Coming Full Circle

Amber Barnato, MD, MS, MPH. Photo by Rob Strong

The year was 1994, and Amber Barnato, MD, MS, MPH, a young general surgeon in training at the University of Colorado Health Sciences Center, had reached a critical crossroad.   

“This was before work-hour restrictions were put into place for residency training, so we were working about 110 hours a week. In my first couple of weeks, I was assigned to cover the ICUs—a PGY-2 job—when two PGY-2 residents quit,” recalls Barnato, who had earned a BA in physiology at the University of California, Berkeley, and an MD at Harvard Medical School prior to her internship.   

“We were seeing a lot of patients who were sick enough to die, but we weren’t really talking to their families about what to expect, other than saying, ‘We’re doing everything we can,’” she says. “It was a time when we lacked knowledge about how best to care for them—this was before the existence of interdisciplinary palliative care consultation teams. I worried that our treatments weren’t helping them get any better, and that they might also be causing them harm.” 

Despite loving the field of general surgery—and operating in particular—Barnato felt overwhelmed and discouraged by her internship experience. She decided to leave the residency and moved home to take stock. “My mom was quite concerned to see me go from starting this very promising career in medicine to being a bit lost and unsure about what I wanted to do,” she says.  

But then Barnato saw a research paper led by researchers at Dartmouth and 10 other medical centers—part of a groundbreaking series of studies on variation in medical care inspired by Dr. Jack Wennberg’s observations in the 1970s—that would inspire her to re-enter medicine. Wennberg is widely recognized as the pioneer and leading researcher of unwarranted variation in the U.S. healthcare system. 

“It was called the Study to Understand Prognoses and Preferences for Outcomes and Risks of Treatments, published in JAMA in 1995,” she remembers, “and it detailed the end-of-life experiences of patients who were seriously ill at five teaching hospitals. It really helped me make sense of what I had observed as a physician in training. I thought, ‘Okay, this is happening on a national scale and others are seeing it as a cause of concern—so I’m not crazy. Maybe I can devote my career to understanding it and making it better.’”  

To that end, Barnato switched her residency specialty from general surgery to general preventive medicine and public health—completing her training at the California Department of Health Services in Sacramento after earning an MPH in health policy and administration at the University of California, Berkeley. She then completed a three-year Agency for Healthcare Research and Quality-funded healthcare research and policy fellowship at Stanford University, including an MS in health services research.  

Over the next two decades, Barnato would become a highly respected researcher, devoting her career to studying variation in end-of-life ICU and life-sustaining treatment use. This has included publishing more than 100 research articles, advising over 60 medical students committed to clinical research careers, and mentoring eight faculty through their transition to research independence.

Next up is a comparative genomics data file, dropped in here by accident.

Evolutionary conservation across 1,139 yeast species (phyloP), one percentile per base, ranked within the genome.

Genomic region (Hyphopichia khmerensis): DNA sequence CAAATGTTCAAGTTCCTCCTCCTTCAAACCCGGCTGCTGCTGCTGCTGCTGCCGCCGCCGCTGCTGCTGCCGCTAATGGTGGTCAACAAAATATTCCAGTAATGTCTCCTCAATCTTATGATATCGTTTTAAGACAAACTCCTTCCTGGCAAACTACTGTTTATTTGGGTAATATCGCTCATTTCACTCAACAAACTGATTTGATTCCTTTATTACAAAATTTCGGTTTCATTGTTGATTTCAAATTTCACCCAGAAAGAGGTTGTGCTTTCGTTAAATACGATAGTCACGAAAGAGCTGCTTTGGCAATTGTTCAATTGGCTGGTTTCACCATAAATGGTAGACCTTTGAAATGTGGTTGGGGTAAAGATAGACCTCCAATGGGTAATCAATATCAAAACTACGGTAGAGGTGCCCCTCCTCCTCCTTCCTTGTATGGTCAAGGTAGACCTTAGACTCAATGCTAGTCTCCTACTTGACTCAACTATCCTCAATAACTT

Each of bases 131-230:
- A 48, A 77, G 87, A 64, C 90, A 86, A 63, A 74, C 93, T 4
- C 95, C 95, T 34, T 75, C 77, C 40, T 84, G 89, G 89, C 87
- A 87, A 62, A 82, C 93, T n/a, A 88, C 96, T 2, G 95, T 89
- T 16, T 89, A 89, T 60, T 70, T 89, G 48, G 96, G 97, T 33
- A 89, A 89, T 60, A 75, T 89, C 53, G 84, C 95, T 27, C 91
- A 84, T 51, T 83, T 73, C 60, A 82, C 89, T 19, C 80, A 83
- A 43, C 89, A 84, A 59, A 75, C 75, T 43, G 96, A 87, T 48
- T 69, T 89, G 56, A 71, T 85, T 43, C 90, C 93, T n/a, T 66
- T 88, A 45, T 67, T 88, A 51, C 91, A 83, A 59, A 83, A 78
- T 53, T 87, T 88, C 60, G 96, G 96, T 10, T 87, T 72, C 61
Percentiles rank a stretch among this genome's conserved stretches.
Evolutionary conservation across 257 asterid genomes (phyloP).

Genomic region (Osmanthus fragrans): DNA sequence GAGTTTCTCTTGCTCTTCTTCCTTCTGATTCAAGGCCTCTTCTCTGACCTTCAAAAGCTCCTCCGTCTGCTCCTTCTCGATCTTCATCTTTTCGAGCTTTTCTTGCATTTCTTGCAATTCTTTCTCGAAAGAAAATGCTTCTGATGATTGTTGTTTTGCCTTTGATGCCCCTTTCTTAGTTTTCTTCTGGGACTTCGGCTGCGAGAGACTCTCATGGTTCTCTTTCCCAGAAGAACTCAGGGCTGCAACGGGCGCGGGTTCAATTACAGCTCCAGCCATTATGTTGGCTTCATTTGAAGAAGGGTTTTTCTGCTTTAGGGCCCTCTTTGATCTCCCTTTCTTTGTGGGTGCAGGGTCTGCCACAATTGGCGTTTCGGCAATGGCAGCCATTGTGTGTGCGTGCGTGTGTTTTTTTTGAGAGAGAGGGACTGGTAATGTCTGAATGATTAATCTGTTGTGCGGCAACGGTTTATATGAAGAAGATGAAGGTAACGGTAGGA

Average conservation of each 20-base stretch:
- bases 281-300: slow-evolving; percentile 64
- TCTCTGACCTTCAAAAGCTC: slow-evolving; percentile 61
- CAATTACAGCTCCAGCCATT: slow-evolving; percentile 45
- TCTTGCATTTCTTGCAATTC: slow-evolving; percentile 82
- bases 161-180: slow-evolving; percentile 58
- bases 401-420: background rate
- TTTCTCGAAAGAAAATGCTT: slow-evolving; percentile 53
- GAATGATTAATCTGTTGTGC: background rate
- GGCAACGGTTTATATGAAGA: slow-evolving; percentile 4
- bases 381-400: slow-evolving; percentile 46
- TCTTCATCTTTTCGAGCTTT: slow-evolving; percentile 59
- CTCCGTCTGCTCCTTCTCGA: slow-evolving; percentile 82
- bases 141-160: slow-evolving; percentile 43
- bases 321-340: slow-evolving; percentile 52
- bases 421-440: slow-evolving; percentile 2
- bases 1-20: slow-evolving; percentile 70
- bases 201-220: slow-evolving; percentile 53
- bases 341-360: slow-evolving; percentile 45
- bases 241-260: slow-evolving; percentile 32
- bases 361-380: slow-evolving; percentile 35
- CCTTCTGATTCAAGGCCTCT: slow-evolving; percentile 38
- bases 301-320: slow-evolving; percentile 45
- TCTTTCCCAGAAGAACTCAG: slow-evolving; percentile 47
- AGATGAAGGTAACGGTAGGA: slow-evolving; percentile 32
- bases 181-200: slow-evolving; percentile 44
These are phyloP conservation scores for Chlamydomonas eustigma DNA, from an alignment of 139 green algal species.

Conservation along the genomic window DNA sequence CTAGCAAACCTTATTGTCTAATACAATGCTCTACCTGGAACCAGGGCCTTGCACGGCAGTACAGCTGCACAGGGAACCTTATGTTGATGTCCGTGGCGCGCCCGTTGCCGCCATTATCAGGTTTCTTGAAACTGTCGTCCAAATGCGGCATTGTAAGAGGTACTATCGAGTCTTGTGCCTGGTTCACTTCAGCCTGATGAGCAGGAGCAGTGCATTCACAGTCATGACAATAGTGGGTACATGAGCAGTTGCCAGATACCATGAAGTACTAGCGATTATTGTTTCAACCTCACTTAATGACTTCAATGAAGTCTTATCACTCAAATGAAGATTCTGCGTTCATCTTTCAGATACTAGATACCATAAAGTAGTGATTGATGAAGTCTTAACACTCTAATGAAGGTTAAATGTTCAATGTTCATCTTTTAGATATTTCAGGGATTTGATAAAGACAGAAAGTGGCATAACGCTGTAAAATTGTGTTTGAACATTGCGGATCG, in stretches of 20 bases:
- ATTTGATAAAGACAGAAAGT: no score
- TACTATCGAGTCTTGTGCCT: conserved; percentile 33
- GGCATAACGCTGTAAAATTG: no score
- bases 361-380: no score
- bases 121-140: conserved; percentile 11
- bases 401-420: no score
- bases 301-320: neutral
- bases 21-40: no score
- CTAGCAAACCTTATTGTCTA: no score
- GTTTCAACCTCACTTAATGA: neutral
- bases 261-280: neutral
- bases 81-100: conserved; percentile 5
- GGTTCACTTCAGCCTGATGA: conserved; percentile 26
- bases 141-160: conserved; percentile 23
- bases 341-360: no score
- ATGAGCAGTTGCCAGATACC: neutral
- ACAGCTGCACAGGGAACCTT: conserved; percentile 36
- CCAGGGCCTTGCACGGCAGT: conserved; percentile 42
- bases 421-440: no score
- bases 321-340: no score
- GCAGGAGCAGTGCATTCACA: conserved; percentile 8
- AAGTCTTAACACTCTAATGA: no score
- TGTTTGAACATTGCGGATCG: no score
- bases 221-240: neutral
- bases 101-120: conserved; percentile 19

“My work has focused on isolating mechanisms that underlie differences in treatment decisions from one doctor to another for otherwise similar patients,” she explains. “And, it has led to an explanatory model for the ways that organizational norms affect providers’ decision-making, their communication patterns with patients, and resulting patient and family expectations.”   

After a highly successful tenure at the University of Pittsburgh School of Medicine where she served in several key leadership roles, Barnato joined the Dartmouth community in 2017, as a professor of The Dartmouth Institute for Health Policy and Clinical Practice and of Geisel, and as the inaugural Susan J. and Richard M. Levy 1960 Distinguished Professor in Health Care Delivery at Dartmouth College.   

As part of her transition to Dartmouth, she completed a hospice and palliative care fellowship at Dartmouth-Hitchcock (D-H), becoming a regular (part time) member of D-H’s palliative care service. “It’s been a wonderful experience, one that has allowed me to reconnect with my clinical roots,” says Barnato. “I feel privileged to interact with patients and their families during such a critical time, and with other providers at D-H.”   

In July 2021, Barnato was, fittingly, named the new director of The Dartmouth Institute—the same institute that Wennberg founded in 1988 as the Center for Evaluative Clinical Sciences and that had inspired her to change her career trajectory. There, she is leading a diverse group of scholars, researchers, clinicians, students, and administrators who are striving to advance The Dartmouth Institute’s mission of partnering with individuals and organizations to improve population health, reduce disparities, and create high-performing, sustainable health systems.   

“It’s profoundly meaningful for me to be able to serve in this key leadership role, along with so many talented and committed colleagues at Dartmouth,” says Barnato, who’s main goals include growing and diversifying The Dartmouth Institute’s faculty and developing policy and practice solutions to address systemic inequities in healthcare among marginalized populations.  

As she looks back and considers the course of her career, Barnato thinks of her mom, who passed away in 1997. “She would be so grateful, I think, to see that I ultimately found my way again,” she says, “and to know that I’ve found work that is so rewarding.”